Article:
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  • The role of DHT in early teleost embryogenesis

    2022-11-18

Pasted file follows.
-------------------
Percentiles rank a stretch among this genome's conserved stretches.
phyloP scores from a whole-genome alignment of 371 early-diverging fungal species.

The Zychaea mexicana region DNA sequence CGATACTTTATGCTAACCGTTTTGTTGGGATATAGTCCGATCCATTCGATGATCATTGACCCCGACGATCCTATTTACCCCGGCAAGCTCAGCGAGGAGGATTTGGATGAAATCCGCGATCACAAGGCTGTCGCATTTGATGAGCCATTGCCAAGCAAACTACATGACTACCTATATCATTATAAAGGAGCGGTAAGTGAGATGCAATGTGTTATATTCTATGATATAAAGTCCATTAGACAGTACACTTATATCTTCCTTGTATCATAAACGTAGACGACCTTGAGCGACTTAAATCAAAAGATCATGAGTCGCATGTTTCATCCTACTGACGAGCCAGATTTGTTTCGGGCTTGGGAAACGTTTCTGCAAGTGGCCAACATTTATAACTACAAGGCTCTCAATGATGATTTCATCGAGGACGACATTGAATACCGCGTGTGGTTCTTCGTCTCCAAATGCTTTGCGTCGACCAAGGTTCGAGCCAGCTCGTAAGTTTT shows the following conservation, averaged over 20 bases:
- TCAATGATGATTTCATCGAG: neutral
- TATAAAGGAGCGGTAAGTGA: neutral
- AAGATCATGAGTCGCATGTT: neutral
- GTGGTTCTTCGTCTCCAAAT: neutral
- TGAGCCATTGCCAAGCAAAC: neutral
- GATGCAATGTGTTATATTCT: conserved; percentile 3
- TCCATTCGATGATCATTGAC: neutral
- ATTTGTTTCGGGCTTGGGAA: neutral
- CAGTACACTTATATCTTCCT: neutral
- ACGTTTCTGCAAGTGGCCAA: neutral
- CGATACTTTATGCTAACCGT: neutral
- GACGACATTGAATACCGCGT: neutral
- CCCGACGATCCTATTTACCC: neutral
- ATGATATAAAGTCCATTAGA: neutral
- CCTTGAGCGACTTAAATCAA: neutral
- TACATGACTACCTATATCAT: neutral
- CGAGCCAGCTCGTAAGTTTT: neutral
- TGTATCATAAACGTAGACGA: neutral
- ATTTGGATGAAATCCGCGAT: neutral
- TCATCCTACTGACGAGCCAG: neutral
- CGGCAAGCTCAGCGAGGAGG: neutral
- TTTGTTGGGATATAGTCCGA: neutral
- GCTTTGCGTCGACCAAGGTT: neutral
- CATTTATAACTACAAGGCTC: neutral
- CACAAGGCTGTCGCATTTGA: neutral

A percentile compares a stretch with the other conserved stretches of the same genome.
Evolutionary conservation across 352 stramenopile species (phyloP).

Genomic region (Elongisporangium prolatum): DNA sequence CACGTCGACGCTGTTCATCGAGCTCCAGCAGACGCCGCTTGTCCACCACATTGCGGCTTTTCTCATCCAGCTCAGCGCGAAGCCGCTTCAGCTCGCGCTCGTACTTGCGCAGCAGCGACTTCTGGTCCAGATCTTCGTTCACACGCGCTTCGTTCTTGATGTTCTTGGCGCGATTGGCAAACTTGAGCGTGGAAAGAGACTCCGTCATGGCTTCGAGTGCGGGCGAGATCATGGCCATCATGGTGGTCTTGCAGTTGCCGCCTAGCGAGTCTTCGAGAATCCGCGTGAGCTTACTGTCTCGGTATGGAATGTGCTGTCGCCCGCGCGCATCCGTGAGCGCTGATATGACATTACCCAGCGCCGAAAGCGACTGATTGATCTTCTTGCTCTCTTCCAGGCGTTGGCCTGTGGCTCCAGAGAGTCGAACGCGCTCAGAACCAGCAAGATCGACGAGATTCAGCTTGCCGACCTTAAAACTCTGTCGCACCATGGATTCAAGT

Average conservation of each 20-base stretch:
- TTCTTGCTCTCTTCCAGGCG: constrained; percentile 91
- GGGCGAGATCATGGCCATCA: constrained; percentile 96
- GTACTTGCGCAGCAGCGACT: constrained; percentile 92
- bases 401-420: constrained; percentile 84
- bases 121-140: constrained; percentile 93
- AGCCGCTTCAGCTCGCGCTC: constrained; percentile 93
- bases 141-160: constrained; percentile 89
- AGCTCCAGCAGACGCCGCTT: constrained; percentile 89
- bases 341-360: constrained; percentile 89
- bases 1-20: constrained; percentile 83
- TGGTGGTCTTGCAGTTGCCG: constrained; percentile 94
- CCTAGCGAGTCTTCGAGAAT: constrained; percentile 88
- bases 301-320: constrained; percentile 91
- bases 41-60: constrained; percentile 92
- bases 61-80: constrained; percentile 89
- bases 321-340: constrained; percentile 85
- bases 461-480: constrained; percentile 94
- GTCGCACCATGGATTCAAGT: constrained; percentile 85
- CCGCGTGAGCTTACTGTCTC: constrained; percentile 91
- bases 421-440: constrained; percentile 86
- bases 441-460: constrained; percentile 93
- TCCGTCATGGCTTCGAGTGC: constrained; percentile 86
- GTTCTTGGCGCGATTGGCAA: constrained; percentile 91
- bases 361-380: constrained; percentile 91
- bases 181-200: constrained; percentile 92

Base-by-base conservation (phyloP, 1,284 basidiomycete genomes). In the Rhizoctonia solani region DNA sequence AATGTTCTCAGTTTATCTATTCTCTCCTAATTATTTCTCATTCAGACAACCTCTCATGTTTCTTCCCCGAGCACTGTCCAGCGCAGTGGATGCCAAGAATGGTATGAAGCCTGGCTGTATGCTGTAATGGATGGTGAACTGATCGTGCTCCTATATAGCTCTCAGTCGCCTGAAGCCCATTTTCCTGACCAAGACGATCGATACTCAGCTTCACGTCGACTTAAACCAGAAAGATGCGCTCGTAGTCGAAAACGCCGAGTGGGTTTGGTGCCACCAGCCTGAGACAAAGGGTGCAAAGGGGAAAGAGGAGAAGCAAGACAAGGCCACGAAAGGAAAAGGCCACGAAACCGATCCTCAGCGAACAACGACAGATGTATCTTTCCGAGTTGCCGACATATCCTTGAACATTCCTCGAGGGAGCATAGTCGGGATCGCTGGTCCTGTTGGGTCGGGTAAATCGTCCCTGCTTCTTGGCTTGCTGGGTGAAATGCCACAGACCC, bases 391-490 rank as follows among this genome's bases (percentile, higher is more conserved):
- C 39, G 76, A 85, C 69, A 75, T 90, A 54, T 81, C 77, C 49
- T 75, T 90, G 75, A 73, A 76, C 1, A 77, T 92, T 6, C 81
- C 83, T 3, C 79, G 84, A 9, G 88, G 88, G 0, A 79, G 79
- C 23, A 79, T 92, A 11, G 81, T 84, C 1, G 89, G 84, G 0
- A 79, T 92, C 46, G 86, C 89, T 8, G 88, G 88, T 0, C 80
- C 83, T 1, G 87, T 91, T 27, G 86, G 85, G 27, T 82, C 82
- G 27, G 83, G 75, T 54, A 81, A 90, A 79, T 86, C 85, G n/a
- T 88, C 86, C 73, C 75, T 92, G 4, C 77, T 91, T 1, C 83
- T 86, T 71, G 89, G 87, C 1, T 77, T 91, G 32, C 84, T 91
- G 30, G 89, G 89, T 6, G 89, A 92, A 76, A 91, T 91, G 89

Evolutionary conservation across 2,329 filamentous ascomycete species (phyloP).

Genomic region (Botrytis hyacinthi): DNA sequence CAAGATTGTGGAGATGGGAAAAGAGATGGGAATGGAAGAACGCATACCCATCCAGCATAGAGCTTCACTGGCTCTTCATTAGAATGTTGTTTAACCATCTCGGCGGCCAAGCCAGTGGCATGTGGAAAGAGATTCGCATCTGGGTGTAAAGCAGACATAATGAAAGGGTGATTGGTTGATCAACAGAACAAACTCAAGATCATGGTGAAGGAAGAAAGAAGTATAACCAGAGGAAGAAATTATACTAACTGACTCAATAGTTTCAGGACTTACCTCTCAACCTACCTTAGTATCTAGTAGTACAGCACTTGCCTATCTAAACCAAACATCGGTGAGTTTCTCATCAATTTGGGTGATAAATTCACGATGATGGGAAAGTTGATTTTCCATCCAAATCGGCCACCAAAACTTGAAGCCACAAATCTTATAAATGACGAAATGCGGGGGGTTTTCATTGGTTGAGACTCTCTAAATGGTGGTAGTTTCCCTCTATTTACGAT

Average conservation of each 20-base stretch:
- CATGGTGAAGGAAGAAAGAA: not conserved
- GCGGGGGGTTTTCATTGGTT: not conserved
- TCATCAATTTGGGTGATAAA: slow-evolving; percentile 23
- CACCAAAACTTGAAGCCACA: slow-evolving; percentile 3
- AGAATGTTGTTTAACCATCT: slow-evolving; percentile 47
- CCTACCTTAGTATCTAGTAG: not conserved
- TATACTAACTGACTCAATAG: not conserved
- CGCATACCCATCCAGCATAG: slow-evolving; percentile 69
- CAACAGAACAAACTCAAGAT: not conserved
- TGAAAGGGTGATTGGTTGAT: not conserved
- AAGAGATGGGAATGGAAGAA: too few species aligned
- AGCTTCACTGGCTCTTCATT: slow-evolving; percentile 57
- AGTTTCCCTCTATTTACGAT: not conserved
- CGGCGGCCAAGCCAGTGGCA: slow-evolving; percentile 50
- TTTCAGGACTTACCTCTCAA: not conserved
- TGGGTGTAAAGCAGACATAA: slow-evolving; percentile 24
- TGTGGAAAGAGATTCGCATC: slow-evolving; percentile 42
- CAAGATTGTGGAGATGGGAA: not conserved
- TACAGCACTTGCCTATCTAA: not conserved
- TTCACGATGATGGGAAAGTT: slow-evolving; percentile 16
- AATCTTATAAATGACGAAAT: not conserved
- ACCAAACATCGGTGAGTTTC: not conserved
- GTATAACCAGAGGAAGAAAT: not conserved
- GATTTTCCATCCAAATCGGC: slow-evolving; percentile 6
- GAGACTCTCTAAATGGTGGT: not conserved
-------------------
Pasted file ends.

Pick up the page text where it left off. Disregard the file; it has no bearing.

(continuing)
The role of DHT in early teleost embryogenesis is not entirely clear or established, however additional studies that treat fish embryos to DHT or to specific srd5a inhibitors at critical stages of development (i.e. prior to RQ-00203078 sex differentiation) will shed light on the early functions of this androgenic steroid (Table 1). Langlois et al. (2010b) are one of the few groups to investigate the effects of 5 alpha-reductase inhibition during the initial days of development in non-mammalian species. Using Western clawed frog embryos, the researchers demonstrated that inhibiting enzyme activity using finasteride (specific Srd5a2 human inhibitor) led to significant decreases of srd5a2 mRNA levels in frog larvae (Nieuwkoop-Faber stage 46), and the authors proposed that DHT regulates srd5a2 transcription during embryogenesis. No changes were observed for both srd5a1 and srd5a3, indicating differential regulation of mRNA levels for the three srd5a isoforms. Few studies have investigated the effects of androgens or anti-androgens during critical windows in early fish and frog development as most studies sub-chronically expose the animals in order to observe changes in sex ratios. There are some studies showing that fish exposed to DHT or DHT-like compounds at the RQ-00203078 of embryogenesis exhibit masculinization (Bogers et al., 2006, Iwamatsu et al., 2006a, Iwamatsu et al., 2006b). However, sensitive periods to DHT vary among species as their life cycles are different. In FHMs, a minimum of 63d of exposure to 17α-methyl-DHT (MDHT) was needed to observe signs of masculinization; whereas after 114d exposure, there was a significant increase in detectable biological effects with the most effective concentrations being 0.1 and 0.2μg/L MDHT (Bogers et al., 2006). In another fish species (O. latipes), MDHT led to sex reversed female phenotype following 10d exposure; while higher concentrations increased the incidence of sex-reversed males (Iwamatsu et al., 2006a, Iwamatsu et al., 2006b). In general, adult fish that were chronically exposed to either MDHT or DHT exhibit male secondary sex characteristics (SSCs), including increase incidence and prominence of nuptial tubercles, biased male sex ratio, and decreases of plasma vitellogenin (Vtg) levels, a protein normally synthesized in the liver in response to circulating estrogens (Table 1; Bogers et al., 2006, Iwamatsu et al., 2006a, Iwamatsu et al., 2006b). Few studies have investigated the effects of sub-chronic DHT treatments during frog development. Exposure to DHT resulted in effects to larynx development in African clawed frog froglets (Carr et al., 2003, Coady et al., 2005, Robertson et al., 1994) and no biased sex ratios were observed (Carr et al., 2003, Coady et al., 2005). However, 1mg/L DHT reduced ovarian differentiation, while increasing the incidence of undifferentiated individuals in the common toad (Bufo bufo; Petrini and Zaccanti 1998). In contrast, finasteride treatment induced a biased sex ratio in Western clawed frog chronically exposed to the pharmaceutical, decreasing the proportion of animals that displays male phenotype (Duarte-Guterman et al., 2009). Taken together, these studies demonstrate that waterborne exposure to DHT results in the induction of male SCCs in both fish and frogs. A final point to make is that in early staged teleost fishes and amphibians, it is still not entirely clear what the roles of androgens are during development. For example, the presence of testosterone in oocytes may be due to active uptake of vitellogenin and other lipids during oogenesis. Steroids such as testosterone are able to physically interact with lipoproteins (Gershfeld and Muramatsu, 1971), and the presence of testosterone in oocytes may not reflect a regulated process. Thus, detectable levels of testosterone in embryos may be a consequence of high steroids in the maternal plasma. Conversely, to support the hypothesis that testosterone and DHT have a role in early development, studies have demonstrated that the machinery required for converting testosterone into the more potent androgen DHT (i.e., steroid 5-reductases) as well as binding androgens (i.e., the androgen receptor) is present in the frog egg (Langlois et al., 2010b; Langlois and Martyniuk, 2013), and these genes increase in expression over early development. The presence of all three steroid 5-reductase enzymes and protein during early development suggests that testosterone may be converted into DHT in order to regulate embryonic cellular processes unrelated to sexual development. The presence of testosterone during early development may also be necessary as a precursor for the synthesis of estrogens which are well documented to be involved in early sex development in fish (Tong et al., 2010) and are biologically active at 5–10dph in FHMs based upon vitellogenin induction (Van Aerle et al., 2002). Despite evidence that enzymes in steroidogenic pathways are expressed early in development, there is much to research in terms of functional significance within the embryo.